"At the next Dokkiri yami-ichi coming up in September we will have what's called hito hako furu hon ichi (one box for secondhand books) At this event, you can sell or swap not only books but also CDs, DVDs, computer games and so on. After 11pm there is a chance to participate in the Charity Nojuku (outdoor sleeping) event. People bring their own sleeping bags, blankets, cardboard etc. and lay them down somewhere in the street. They then have the option of going on a specially arranged night tour around the area or they might just prefer drinking and chatting. Either way, it's a fun way to meet new people in what is quite an unusual setting. I don't think there are any other shopping arcades doing anything like this."
Down the years, Rokkakubashi shōtengai has attempted to entertain its residents and visitors with an array of events. One of the most successful has been pro wrestling, which is now more than a decade old. Every year in the first week of August somewhere between 500 and 600 people turn up to watch a variety of contests including individual bouts, tag teams and an iron cage death match.
Events like these take a lot of organizing, and according to Mr. Ishihara they wouldn't be possible without the help and support of students from Kanagawa University. "It's a very special relationship," he says. "Pupils from Jindai (as Kanagawa University is commonly known) have been enthusiastically contributing to Rokkakubashi's festivals and various other functions for a long time now and the number of volunteers from the college has been increasing year on year. They have a committee for the Dokkiri yami-ichi and are regularly communicating with local people from the area to make sure everything is done in a proper way that benefits the neighborhood."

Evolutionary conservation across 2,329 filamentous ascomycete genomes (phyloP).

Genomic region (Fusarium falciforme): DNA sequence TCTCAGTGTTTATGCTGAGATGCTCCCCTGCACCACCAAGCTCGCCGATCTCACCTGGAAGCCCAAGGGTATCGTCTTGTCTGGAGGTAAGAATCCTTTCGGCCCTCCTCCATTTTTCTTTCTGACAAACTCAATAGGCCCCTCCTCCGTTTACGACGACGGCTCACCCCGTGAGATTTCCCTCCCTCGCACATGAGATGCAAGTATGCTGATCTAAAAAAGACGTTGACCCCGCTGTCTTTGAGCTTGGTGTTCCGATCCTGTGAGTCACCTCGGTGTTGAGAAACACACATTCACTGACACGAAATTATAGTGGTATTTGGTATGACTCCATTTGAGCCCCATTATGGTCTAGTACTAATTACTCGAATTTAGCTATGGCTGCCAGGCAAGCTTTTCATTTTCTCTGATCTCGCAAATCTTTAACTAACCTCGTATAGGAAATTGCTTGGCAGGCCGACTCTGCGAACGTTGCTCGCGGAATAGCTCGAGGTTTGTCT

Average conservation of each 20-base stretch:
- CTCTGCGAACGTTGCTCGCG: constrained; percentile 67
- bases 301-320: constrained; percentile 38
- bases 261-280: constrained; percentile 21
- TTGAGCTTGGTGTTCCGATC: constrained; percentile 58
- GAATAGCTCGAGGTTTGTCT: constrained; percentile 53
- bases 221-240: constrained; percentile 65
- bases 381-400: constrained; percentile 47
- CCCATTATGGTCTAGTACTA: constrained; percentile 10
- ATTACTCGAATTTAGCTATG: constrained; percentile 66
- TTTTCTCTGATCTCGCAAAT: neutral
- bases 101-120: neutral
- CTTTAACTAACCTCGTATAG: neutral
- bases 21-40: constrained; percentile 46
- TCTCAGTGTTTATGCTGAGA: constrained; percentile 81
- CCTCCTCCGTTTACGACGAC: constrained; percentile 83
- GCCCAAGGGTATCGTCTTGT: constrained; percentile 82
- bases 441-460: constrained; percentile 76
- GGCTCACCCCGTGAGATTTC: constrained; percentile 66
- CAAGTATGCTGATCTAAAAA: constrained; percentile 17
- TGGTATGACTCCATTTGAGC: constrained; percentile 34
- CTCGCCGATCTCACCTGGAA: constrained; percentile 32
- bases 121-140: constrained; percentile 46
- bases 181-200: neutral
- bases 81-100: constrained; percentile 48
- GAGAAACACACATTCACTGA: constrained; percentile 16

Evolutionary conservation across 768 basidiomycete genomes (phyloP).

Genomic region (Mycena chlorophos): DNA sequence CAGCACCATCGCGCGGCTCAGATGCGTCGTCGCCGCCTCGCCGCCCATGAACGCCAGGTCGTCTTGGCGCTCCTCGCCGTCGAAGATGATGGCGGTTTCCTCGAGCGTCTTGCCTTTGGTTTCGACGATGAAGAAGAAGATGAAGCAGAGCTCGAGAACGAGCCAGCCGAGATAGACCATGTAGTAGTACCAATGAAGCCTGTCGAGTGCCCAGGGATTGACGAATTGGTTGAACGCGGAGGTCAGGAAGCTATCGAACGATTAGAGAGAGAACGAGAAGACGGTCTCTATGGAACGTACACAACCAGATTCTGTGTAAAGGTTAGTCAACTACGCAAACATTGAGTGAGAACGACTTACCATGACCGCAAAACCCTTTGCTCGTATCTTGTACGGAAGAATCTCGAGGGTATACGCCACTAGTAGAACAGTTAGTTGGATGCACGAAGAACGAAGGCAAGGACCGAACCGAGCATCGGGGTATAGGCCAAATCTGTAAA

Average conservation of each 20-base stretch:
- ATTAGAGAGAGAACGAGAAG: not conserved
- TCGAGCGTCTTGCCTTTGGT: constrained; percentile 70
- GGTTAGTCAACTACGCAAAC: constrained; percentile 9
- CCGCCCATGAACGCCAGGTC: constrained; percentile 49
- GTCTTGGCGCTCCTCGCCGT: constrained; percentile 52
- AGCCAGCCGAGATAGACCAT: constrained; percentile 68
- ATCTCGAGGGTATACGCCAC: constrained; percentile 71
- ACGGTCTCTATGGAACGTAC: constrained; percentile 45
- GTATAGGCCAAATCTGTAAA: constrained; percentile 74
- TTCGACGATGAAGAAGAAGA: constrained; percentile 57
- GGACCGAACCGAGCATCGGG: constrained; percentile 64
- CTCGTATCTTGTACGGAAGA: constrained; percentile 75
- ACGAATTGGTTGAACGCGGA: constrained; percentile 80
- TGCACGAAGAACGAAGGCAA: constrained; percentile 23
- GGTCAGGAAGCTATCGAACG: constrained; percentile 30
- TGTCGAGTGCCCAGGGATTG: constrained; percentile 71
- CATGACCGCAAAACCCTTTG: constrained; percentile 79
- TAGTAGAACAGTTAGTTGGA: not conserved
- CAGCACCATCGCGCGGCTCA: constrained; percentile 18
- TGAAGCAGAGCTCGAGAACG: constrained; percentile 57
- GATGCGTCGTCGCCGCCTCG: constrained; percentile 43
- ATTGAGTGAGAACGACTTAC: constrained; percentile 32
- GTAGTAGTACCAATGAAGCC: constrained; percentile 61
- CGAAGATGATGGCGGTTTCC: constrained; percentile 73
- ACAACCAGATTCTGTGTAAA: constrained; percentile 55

Students from Kanagawa University are also involved in the "Orange Project"; an initiative set up by Rokkakubashi shōtengai to help raise awareness of dementia for shopkeepers and citizens, and to encourage a more supportive community for dementia sufferers or senior residents. Mr Itoi believes it’s important, in a neighborhood that has traditionally attracted a lot of senior citizens, to create an environment that is as comfortable as possible.
Rokkakubashi remains a popular spot for the elderly, however, in recent years the number of younger visitors to the area has increased dramatically. One of the main reasons for this has been the media and television coverage the neighborhood has received. It has featured in a variety shows and dramas, including most famously Kodoku no Gourmet. With interest continuing to grow, the district is thriving again. Shops that were previously boarded up are no longer vacant. The impressive turnaround was acknowledged by the Minister of Land, Infrastructure, Transport and Tourism who gave Rokkakubashi the "Monthly Town Revitalization Award". The shōtengai was also named by the Ministry of Economy, Trade and Industry as one of the "top 30 emerging streets" in the country.
Shopping & Dining Recommendations
Events & Festivals
Third Saturdays (April to October, except August)
Dokkiri Yami Iciba (Night Flea Market)
First Sundays (March to November, except July and August)
Umaimono Ichi (Yummy Foods Market) by Lady's Assocication
Pro Wrestling at Shotengai
Just near "Hakuraku Station" (West Exit) : Tokyu-Toyoko Line
1.5km away from "Kishine-Koen Station" : Yokohama Munisipal Sabway Blue Line
1.8km away from "Higashi-Kanagawa Station" : JR Keihin-Tohoku/Negishi Line